What Is the Procedure of Contentions That Court-Appointed Attorneys Are Incompetent ?
In Nelson v. State, 274 So. 2d 256 (Fla. 4th DCA 1973), the Fourth District articulated a procedure to be followed when a defendant contends that his or her court-appointed attorneys are incompetent:
If incompetency of counsel is assigned by the defendant as the reason, or a reason, the trial judge should make a sufficient inquiry of the defendant and his appointed counsel to determine whether there is reasonable cause to believe that the court appointed counsel is not rendering effective assistance to the defendant.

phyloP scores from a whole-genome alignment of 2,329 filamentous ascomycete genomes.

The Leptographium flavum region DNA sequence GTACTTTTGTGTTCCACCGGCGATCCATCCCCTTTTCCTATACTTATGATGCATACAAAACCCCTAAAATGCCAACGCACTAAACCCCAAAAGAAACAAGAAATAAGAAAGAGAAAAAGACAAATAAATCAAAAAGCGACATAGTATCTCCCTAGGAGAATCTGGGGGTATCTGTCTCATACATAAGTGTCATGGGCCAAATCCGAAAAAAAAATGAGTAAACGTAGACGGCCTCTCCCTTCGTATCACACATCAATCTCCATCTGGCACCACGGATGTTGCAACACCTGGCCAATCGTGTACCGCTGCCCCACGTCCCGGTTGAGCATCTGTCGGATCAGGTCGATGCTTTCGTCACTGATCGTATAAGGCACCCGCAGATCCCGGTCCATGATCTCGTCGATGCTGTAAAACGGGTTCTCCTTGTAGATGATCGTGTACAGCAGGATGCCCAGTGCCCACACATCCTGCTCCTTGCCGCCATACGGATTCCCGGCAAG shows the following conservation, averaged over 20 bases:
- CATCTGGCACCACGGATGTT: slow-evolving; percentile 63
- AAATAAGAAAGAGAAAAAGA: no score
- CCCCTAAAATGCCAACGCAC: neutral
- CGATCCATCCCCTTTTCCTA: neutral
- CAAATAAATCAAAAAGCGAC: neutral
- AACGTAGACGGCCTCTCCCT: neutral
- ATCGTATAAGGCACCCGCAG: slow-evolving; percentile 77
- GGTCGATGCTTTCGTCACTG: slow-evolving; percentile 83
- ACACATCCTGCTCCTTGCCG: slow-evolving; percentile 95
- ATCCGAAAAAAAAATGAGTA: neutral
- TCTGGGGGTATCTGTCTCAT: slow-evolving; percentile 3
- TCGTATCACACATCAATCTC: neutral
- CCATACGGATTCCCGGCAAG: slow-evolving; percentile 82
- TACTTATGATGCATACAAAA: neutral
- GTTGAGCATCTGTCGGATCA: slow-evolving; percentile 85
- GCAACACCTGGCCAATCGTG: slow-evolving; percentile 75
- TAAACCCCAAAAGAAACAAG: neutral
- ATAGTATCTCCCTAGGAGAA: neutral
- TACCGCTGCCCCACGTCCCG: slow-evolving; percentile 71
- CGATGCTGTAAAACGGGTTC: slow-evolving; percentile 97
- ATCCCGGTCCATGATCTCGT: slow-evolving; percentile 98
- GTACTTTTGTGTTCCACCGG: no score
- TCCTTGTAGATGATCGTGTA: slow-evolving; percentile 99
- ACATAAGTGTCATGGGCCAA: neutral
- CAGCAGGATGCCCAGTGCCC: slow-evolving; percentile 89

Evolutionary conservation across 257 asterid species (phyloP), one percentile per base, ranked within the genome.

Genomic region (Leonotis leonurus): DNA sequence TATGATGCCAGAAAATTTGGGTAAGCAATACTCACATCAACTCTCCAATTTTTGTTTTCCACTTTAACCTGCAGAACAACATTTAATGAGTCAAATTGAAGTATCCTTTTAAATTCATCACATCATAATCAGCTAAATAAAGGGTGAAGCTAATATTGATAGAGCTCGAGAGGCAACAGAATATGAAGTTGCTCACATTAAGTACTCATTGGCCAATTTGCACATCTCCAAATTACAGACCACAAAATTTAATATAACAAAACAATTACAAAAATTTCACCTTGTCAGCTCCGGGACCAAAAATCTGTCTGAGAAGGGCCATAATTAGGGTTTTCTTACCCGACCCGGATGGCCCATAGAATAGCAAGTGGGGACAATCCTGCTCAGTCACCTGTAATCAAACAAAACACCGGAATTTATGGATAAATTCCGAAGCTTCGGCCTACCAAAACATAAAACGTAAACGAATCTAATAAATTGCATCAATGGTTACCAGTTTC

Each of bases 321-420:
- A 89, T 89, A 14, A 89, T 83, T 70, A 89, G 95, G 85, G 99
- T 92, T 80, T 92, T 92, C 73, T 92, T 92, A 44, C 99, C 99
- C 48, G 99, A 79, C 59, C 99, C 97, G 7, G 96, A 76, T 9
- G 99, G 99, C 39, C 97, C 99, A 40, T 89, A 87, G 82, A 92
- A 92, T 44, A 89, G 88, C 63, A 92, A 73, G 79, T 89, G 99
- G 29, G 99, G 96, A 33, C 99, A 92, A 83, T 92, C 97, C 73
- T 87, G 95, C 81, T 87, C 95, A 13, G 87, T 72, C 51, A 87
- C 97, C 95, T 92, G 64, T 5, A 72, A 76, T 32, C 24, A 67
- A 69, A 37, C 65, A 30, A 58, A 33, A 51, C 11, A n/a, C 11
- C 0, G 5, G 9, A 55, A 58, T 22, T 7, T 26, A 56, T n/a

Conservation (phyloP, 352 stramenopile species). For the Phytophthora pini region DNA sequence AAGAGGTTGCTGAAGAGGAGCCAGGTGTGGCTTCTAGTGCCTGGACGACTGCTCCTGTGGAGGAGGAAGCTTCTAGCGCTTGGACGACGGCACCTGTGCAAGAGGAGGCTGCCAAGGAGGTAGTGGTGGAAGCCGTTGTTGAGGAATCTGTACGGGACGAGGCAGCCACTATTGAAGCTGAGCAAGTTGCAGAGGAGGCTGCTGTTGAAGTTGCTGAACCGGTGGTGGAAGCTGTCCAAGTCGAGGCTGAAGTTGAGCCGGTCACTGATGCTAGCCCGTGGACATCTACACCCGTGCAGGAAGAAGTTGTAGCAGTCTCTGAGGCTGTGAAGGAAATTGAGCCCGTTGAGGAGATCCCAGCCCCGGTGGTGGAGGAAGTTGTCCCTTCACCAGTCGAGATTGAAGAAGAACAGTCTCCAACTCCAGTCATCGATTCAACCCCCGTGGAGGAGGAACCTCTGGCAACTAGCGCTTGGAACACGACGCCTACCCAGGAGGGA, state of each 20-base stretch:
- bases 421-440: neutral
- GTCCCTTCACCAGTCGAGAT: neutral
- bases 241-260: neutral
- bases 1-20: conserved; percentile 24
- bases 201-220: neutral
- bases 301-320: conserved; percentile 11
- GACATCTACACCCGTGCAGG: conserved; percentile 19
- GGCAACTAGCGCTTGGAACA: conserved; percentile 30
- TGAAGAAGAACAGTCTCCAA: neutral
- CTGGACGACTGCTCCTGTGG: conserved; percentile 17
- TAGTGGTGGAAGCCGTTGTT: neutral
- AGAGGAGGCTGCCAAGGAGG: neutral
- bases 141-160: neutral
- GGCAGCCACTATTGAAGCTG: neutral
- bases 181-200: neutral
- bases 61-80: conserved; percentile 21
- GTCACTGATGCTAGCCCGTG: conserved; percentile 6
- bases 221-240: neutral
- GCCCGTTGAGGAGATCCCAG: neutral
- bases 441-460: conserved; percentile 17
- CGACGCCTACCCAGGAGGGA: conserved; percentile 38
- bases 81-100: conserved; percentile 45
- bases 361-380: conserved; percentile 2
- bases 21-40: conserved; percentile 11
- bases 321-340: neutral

If reasonable cause for such belief appears, the court should make a finding to that effect on the record and appoint a substitute attorney who should be allowed adequate time to prepare the defense.
If no reasonable basis appears for a finding of ineffective representation, the trial court should so state on the record and advise the defendant that if he discharges his original counsel the State may not thereafter be required to appoint a substitute. Nelson v. State, 274 So. 2d 256, 258-59 (Fla. 4th DCA 1973).
This Court subsequently approved the procedure articulated in Nelson. See Hardwick, 521 So. 2d at 1074.